In many of his theatrically released cartoons, good ol’ Goofy showed us “How To” in reverse by goofing up a baseball game, a hockey match, or a dance lesson. Springing off his road rage-y anti-demonstration in Motor Mania (1950), Walt Disney’s lovable expert in ineptitude made a couple of motoring mess-ups movies that became smash hits in driver education classes. “Laugh and Learn with the Goofy-est Drivers of All!” was the tagline for Freewayphobia No. 1 (1965). In order to give the do’s and don’ts (mostly don’ts) of highway driving, the three faces of Goofy are Driverius Timidicus, Motoramus Fidgitus, and Mr. Neglecterus Maximus. Also released in 1965, Goofy’s Freeway Trouble (unofficially Freewayphobia No. 2) stars everyone’s favorite goof-up as Stupidus Ultimas. Under this guise, explained Disney publicity materials, “Goofy essays four roles, generally representing the careless and/or discourteous types any motorist is likely to meet—or sometimes be—on the roaring road.” These Goofy-driven cartoon classics are still employed and enjoyed in how-to-drive classes today.
Donald Duck is a Know-it-All
In addition to Goofy, Walt often turned to another of his animated superstars to set students straight. One of the most popular of all of Donald’s—and Disney’s—didactic films, is Donald in Mathmagic Land (1959). This Academy Award®-nominated featurette shows Donald comically discovering how math is important in art, architecture, and nature, as well as sports. Another ducky “edutainment,” is Donald and the Wheel (1961), which was promoted with the slogan, “Donald Duck Rolls Out the Laughter with Man’s Greatest Invention!” The Sprits of Progress (Senior and Junior) attempt to take Caveman Donald through the history of progress as made possible by the invention of the wheel, but the easily exasperated Duck is finally fed up (especially when faced with the modern day freeway), and Donald squawks, “I’d rather walk!”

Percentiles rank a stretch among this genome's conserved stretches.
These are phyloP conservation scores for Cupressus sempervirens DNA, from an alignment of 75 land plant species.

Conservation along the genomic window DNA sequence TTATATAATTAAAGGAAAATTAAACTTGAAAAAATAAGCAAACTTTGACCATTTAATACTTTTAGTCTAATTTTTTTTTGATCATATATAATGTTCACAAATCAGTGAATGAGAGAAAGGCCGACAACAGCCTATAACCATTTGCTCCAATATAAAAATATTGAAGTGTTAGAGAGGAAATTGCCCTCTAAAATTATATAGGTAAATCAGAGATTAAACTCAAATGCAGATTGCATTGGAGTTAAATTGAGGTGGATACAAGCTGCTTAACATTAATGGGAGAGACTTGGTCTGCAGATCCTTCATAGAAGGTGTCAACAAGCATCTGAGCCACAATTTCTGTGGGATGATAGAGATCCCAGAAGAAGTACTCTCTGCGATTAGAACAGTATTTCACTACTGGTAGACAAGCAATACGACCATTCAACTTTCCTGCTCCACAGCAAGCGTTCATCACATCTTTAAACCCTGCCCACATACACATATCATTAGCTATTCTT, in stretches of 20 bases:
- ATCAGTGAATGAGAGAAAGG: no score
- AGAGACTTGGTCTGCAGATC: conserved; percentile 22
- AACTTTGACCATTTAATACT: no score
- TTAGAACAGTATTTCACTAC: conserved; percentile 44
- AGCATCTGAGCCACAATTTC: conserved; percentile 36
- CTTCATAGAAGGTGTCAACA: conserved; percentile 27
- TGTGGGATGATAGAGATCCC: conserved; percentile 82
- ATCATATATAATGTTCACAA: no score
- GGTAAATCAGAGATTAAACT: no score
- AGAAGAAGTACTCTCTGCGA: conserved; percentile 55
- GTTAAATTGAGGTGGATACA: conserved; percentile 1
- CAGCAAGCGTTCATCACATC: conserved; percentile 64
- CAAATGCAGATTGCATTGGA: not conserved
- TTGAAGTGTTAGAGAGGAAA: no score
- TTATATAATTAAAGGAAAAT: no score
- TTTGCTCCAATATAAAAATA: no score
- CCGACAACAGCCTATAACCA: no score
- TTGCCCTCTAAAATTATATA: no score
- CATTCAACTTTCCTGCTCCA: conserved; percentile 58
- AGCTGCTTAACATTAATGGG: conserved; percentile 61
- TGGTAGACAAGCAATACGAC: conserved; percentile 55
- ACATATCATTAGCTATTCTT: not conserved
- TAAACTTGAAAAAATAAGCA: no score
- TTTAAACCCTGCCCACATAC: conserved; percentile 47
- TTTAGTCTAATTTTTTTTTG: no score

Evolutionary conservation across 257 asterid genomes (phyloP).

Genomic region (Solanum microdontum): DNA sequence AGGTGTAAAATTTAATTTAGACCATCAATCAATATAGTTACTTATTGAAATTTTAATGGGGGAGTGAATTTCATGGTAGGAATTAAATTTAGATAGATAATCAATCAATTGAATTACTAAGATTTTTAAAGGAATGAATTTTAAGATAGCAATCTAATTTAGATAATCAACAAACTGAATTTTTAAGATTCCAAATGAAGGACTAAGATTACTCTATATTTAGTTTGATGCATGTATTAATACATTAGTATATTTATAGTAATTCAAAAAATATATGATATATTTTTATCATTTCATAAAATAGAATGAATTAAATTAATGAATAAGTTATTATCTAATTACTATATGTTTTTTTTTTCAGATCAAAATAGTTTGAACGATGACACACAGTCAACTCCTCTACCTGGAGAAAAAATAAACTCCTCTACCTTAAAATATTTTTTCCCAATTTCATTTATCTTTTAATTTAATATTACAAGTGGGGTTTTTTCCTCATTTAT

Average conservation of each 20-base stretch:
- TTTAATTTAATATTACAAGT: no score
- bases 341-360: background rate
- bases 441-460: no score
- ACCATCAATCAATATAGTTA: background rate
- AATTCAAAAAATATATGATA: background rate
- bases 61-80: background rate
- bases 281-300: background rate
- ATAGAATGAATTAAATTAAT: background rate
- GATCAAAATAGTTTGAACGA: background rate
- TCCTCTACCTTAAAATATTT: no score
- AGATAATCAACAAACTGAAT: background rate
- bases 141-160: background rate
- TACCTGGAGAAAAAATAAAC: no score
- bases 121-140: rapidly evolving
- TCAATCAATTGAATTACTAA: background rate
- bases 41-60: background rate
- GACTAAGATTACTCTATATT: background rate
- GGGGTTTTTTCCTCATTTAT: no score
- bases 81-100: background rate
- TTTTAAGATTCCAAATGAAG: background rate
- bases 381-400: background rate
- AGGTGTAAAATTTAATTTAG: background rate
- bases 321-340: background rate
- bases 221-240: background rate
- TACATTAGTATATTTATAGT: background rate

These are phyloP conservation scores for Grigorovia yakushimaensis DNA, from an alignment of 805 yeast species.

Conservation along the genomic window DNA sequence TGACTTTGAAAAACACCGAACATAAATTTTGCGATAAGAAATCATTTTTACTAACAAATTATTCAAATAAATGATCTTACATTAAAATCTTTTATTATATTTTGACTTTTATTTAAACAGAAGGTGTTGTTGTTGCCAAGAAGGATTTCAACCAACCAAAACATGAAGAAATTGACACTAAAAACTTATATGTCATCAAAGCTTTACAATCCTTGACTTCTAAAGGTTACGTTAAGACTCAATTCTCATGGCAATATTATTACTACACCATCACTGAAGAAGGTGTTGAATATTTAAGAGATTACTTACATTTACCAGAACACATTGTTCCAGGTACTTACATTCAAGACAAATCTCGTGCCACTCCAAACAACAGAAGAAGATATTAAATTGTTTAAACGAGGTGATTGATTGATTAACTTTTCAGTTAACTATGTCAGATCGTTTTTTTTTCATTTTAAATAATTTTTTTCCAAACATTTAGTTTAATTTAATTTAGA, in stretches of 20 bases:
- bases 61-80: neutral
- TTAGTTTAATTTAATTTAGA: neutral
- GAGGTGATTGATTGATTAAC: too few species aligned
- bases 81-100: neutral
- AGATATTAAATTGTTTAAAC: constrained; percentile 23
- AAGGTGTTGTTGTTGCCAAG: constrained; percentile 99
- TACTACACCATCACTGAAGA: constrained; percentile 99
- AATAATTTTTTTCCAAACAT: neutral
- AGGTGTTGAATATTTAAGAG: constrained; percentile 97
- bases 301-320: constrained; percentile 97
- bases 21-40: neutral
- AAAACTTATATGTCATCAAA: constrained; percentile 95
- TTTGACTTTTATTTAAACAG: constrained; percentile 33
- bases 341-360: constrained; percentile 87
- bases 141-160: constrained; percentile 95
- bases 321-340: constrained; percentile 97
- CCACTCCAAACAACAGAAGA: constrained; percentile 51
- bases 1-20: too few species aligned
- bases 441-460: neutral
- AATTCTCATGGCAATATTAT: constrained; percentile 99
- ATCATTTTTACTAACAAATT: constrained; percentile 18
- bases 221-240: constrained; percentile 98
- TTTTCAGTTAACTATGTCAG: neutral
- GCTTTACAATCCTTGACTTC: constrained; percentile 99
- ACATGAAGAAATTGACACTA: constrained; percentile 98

It’s a Wonderful World of Color (and Education)
Aside from Walt himself, the Walt Disney’s Wonderful World of Color TV series had several very, well, colorful hosts, who also served as educators. Most famously there was Professor Ludwig Von Drake. This self-proclaimed expert on everything explored, in his own kooky style, such topics as the psychology of color (“An Adventure in Color,” 1961), rocket science (“Inside Outer Space,” 1963) and physical fitness (“In Shape with Von Drake,” 1964). Another educator/host was the Little Ranger, aka J. Audubon Woodlore. Ranger Woodlore leads Huey, Dewey, and Louie (and the audience) on wildlife tours (illustrated by footage from the True-Life Adventures) in such educational episodes as “A Ranger’s Guide to Nature” (1966) and “Nature’s Better Built Homes” (1969). Another entertaining (and very animated) instructor was Moby Duck, who unfortunately appeared in only one episode, “Pacifically Peeking” (1968), a study of life on several South Pacific islands. Prolific voice artist Paul Frees performed the voice of Moby Duck; this Disney Legend was also the voice of Ludwig Von Drake.
There’s a Great Big Beautiful Tomorrowland
Disney Junior’s Miles from Tomorrowland, which will soon debut its second season on Disney Channel and Disney Junior, brings the newest generation of Disney fans “a mix of science fact and science fiction,” as described by the series’ creator and executive producer, Sascha Paladino. The series follows the outer space adventures of young Miles Callisto and his family as they work together to help connect the galaxy on behalf of the Tomorrowland Transit Authority. Miles’ mom, Phoebe, is the commander of their ship, with Leo, Miles’ dad, by her side, along with Miles’ big sister, Loretta—a girl who wields computer code like it’s a superpower any kid could learn to use. In the series’ inaugural season, young viewers—and likely their parents—gained greater understanding of sophisticated scientific concepts like gas giants, infrared, and spaghettification, a real term that almost seems to have been coined with Miles from Tomorrowland in mind. (It refers to the vertical stretching and horizontal compression of objects into long, thin noodle-like shapes, like in a black hole.) Randii Wessen of NASA’s Jet Propulsion Laboratory, who serves as one of the series’ technical advisors, says, “We’re not trying to make an educational show. We’re trying to make an entertaining show that educates.”